Heart disease is the leading cause of death in the U.S., causing 630,000 deaths annually. Heart attacks are such a common occurrence that one happens every 40 seconds, and coronary heart disease is the most widespread cause of death with 366,000 deaths only in 2015.

Some heart disease risk factors are hereditary and unfortunately unchangeable, which undoubtedly contributes to these numbers and statistics. However, there are plenty of risk factors that can be kept under control, provided you have a healthy lifestyle. Here are some lifestyle changes you can make to lower your risk of heart disease.

Give up Or Limit Smoking and Drinking

Smoking has a disastrous effect on cardiovascular health, as it damages the artery lining and causes a build-up of atheroma, which can even cause a stroke or heart attack. What’s more, cigarettes contain nicotine and carbon monoxide, which raise blood pressure while decreasing oxygen supply in the blood. The heart then has to pump blood much harder to achieve the same effect.

Alcohol isn’t as damaging for cardiovascular health as cigarettes are, but it’s still an unhealthy habit. Excessive drinking has been linked to increased risk of developing high blood pressure, cardiomyopathy, cardiac arrhythmia, and it can cause stroke as well as sudden cardiac death.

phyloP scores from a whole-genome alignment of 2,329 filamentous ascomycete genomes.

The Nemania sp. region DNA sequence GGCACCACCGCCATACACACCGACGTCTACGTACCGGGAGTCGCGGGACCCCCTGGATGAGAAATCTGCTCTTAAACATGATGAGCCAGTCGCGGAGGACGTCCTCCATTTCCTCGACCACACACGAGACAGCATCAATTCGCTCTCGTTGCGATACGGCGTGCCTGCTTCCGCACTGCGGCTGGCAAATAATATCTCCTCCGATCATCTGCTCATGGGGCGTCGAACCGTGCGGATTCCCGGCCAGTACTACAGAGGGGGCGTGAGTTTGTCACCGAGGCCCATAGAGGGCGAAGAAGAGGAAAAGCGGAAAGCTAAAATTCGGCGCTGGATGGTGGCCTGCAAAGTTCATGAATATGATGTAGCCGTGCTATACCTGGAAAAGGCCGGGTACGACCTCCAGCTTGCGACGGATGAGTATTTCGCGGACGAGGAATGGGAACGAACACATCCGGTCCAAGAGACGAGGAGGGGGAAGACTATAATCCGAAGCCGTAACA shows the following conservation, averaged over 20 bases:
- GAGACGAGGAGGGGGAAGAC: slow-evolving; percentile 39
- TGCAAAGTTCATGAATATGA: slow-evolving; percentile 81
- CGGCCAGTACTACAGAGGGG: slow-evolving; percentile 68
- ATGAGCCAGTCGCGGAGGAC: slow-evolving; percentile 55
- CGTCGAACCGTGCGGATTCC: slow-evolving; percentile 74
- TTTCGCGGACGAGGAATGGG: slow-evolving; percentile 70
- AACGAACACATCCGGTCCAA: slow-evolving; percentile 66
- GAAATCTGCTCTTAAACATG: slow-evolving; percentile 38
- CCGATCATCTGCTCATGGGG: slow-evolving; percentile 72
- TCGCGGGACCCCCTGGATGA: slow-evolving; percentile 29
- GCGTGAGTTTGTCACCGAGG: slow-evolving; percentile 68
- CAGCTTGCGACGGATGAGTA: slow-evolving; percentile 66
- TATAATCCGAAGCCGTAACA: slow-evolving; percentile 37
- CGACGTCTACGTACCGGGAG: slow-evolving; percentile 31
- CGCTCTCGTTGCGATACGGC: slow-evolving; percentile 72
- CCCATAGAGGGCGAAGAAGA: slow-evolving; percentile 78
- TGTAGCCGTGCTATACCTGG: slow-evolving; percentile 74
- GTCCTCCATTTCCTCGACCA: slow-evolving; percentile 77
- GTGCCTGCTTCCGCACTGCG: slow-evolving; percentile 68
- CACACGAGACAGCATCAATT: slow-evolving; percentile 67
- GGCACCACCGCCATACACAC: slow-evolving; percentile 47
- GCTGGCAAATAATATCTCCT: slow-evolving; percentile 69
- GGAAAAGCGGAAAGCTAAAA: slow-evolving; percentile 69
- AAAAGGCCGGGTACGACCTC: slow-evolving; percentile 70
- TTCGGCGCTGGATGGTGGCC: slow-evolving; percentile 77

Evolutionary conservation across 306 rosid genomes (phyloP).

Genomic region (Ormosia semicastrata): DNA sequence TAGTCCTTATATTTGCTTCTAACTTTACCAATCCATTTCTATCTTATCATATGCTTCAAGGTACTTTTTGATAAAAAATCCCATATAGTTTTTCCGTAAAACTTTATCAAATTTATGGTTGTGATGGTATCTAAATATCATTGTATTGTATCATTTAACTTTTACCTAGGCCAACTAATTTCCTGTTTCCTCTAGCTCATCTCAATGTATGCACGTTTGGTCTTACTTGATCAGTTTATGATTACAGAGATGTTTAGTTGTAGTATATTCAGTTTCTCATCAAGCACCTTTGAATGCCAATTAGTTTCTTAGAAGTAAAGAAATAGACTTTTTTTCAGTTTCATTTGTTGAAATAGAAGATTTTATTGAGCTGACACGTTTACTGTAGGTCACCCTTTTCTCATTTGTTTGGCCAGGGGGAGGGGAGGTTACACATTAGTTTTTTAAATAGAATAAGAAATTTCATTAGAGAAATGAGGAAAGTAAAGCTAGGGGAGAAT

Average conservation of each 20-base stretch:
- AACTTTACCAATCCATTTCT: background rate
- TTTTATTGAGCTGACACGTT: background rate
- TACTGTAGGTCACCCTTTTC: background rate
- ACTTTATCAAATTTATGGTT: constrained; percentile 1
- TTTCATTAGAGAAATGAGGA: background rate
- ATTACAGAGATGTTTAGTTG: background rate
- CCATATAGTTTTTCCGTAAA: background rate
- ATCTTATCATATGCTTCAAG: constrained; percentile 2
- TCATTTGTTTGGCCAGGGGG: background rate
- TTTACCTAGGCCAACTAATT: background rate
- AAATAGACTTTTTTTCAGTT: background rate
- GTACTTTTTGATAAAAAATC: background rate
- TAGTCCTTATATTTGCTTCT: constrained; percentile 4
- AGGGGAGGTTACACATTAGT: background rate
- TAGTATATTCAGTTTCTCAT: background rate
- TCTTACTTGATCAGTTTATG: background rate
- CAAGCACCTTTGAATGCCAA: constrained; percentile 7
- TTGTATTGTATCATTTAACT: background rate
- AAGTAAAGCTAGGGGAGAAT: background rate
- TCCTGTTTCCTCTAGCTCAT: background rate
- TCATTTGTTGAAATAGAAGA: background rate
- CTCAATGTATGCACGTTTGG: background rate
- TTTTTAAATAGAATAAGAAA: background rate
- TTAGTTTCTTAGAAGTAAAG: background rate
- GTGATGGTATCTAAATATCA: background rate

Keep Your Weight Normal with a Balanced Diet

Being overweight or obese increases the risk of developing cardiovascular disease by 28% (when there aren’t any other metabolic risk factors present). The increased values of lipids and glucose in the blood that are present in overweight people, along with higher blood pressure caused by an accumulation of fat in the arteries, put significant strain on the cardiovascular system.

However, most fad diets do not provide a healthy way of maintaining weight in the normal range. Keep your diet balanced without cutting out essential nutrients and food groups unless you have a condition that demands it.

Be More Physically Active

According to the INTERHEART study of risk factors for myocardial infarction, physical inactivity was estimated to increase the risk by 12%. When comparing different factors to get a better idea of the severity of each, it’s important to point out that hypertension contributed with 18%, while type 2 diabetes mellitus accounted for 10% of cases. Sedentary lifestyle won’t do your cardiovascular system any good, which is why regular physical activity is a must.

Monitor Your Health

Conditions like diabetes, chronic stress, hyperlipidemia, and hypertriglyceridemia can be undiagnosed and left untreated for years. However, all of them are significant risk factors in developing severe cardiovascular diseases. Regular doctor checkups can reveal the development of these conditions, which is why health monitoring shouldn’t be neglected.

Here at Premier Heart & Vascular Center, we’ve made it our mission to care for your heart health. If you have any concerns about your cardiovascular health, our highly-skilled team of heart physicians will provide you with expert care.

Visit our website to find out more about preserving your cardiovascular health.